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HCD III: Module C Intracranial Regulation Week 2 Part 2 (traumatic brain injuries)
Terms in this set (30)
Mechanical force to brain without penetration
Usually caused by deceleration, acceleration (coup-contrecoup) or rotational force or a combination of all
Missile or Penetrating Injuries
Caused by objects that penetrate the skull and produce a significant focal injury
The injury may be depressed, penetrating or perforating
Can be such things as a knife, bullet etc.
Perforating injuries: enter & exit the brain
High risk for infection & abscess. Often fragments embedded.
Outcomes are based on degree of penetration & location of injury
occurs at moment of impact
extent is related to the degree of injury, whether injury is localized or diffuse
This is the biochemical & cellular response to the initial trauma
It exacerbates the primary injury
Includes things like ischemia, hypercapnia, hypotension, edema,
Ischemia is primary culprit because of poor perfusion. Cells swell, vasodilatation occurs & ICP↑
Can be either open (dura torn) or closed
Depressed (mashed in)
__ (vault or base)
Basilar skull fracture: not always visible on films, Findings: __ in ear or nose, Battle sign (hematoma over mastoid) or __ eyes
A blow to the head causes one or more of the types. It may not be problematic unless the brain is exposed or __ fragments are driven into neural tissue.
Significance of fractures that it can indicate patients with a higher probability of developing a intracranial __
Brain injury with a brief loss of neurologic function
Characterized as a blow to the head hard enough to make the brain hit the skull but not hard enough to cause a cerebral contusion; causes temporary neural dysfunction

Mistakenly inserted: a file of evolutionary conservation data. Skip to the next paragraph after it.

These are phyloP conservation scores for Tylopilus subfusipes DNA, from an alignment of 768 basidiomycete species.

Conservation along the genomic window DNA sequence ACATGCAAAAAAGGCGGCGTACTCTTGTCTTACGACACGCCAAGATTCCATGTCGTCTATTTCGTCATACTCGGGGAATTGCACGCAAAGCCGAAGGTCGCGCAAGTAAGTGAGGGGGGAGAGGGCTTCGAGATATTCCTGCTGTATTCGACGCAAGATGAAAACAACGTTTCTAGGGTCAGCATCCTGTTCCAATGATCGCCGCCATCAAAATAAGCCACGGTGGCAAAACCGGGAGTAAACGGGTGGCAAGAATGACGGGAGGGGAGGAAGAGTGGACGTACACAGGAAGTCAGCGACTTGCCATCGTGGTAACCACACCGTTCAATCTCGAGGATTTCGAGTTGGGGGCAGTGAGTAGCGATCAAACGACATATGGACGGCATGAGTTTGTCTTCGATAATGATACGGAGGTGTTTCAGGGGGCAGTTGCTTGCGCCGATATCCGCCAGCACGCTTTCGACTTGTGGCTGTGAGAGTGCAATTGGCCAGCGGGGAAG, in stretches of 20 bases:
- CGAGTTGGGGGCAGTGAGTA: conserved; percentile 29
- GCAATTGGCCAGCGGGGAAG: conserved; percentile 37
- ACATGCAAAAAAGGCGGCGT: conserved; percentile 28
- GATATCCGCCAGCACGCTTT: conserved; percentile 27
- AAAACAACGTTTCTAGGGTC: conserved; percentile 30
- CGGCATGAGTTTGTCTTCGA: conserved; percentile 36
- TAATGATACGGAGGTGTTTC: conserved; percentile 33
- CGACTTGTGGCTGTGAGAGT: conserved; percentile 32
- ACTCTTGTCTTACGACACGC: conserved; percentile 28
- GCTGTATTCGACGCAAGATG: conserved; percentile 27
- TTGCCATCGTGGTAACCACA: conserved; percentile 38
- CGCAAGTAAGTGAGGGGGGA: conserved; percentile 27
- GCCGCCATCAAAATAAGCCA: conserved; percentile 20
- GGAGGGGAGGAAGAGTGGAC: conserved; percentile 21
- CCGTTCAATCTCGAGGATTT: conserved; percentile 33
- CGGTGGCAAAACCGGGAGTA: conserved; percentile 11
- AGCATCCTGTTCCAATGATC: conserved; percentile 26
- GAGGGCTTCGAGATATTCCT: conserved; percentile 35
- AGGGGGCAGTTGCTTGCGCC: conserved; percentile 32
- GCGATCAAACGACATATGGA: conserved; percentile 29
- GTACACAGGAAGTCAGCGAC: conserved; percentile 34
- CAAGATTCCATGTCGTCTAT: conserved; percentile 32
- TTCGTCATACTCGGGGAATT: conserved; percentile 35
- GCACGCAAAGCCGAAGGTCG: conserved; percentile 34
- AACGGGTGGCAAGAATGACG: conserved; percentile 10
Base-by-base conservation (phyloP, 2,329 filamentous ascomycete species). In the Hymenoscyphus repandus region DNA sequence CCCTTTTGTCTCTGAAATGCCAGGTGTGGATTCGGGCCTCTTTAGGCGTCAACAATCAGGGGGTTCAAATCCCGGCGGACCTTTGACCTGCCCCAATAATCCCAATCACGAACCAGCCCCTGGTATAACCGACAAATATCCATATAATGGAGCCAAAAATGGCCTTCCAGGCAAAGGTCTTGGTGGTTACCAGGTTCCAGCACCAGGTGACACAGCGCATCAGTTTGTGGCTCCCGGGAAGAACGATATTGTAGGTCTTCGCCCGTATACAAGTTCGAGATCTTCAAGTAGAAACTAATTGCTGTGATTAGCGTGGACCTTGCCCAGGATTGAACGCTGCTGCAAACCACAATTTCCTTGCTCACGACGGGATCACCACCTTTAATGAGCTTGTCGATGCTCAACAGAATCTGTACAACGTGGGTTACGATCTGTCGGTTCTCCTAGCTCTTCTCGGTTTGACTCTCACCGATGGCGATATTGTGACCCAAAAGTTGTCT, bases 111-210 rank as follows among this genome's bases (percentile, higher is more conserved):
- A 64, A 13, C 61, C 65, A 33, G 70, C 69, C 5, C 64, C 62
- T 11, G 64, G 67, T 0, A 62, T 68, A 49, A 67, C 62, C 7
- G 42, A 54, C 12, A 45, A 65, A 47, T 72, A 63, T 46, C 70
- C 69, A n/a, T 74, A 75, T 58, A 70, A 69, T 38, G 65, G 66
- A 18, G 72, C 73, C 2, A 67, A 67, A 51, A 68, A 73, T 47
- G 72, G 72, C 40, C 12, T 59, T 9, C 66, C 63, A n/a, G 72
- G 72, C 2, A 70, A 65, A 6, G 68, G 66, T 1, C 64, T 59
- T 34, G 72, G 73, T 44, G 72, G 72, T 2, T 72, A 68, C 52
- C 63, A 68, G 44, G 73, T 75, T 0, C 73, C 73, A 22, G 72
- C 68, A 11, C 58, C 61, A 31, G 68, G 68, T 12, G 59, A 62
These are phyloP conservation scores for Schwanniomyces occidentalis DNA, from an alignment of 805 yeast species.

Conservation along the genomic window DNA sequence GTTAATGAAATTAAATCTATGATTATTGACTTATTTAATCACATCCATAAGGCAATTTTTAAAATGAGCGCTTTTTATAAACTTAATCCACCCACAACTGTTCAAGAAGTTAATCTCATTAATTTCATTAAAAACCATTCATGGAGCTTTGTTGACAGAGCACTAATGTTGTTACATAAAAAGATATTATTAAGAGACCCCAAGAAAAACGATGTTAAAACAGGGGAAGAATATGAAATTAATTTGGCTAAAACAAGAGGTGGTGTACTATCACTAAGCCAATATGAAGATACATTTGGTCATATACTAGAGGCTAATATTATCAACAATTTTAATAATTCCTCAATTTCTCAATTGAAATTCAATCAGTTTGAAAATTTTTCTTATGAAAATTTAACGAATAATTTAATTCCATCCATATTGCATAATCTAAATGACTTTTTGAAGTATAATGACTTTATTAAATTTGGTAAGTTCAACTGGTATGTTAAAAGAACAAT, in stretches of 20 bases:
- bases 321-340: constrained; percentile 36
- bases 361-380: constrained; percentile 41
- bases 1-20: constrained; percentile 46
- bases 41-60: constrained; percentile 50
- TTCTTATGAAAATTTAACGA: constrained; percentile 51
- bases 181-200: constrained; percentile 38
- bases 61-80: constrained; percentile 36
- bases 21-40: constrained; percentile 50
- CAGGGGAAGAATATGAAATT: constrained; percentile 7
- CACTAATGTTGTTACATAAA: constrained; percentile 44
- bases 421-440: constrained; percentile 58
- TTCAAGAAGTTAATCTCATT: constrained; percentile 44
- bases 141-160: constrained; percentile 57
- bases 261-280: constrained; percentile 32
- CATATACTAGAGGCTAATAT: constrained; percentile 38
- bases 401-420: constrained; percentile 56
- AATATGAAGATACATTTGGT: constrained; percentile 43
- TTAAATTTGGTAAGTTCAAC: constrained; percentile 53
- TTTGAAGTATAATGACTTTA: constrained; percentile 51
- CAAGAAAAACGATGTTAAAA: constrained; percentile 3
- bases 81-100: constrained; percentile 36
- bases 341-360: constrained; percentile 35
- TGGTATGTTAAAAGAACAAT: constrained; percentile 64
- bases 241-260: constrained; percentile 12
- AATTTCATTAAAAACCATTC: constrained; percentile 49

Most common is loss of consciousness
Can often be confused, disoriented, amnesia, c/o HA, nausea, irritability etc.
Bruising of the brain, usually related to acceleration-deceleration injury
The result is hemorrhage into the parenchyma often frontal or temporal lobes
affects the tissue directly under the point of impact
affects injury in a line directly opposite the point of impact
injury both directly & opposite injury
Diffuse Axonal Injuries
DAI is the most significant cause of morbidity in patients with traumatic brain injuries, which most commonly are the result of high-speed motor vehicle accidents
Diffuse axonal injury (DAI) is a frequent result of traumatic deceleration injuries and a frequent cause of persistent vegetative state in patients.
A wide range of brain dysfunction caused by acceleration/deceleration & rotational forces
Causes a loss of consciousness
Pathophysiology is related to stretching & tearing of axons as a result of movement of the brain inside a closed container
The result of these shearing forces in areas of greater density of the brain is trauma to the axons, which results in edema and leakage that is most severe during the first 2 weeks after injury
Bleeding which produces a space occupying lesion on the brain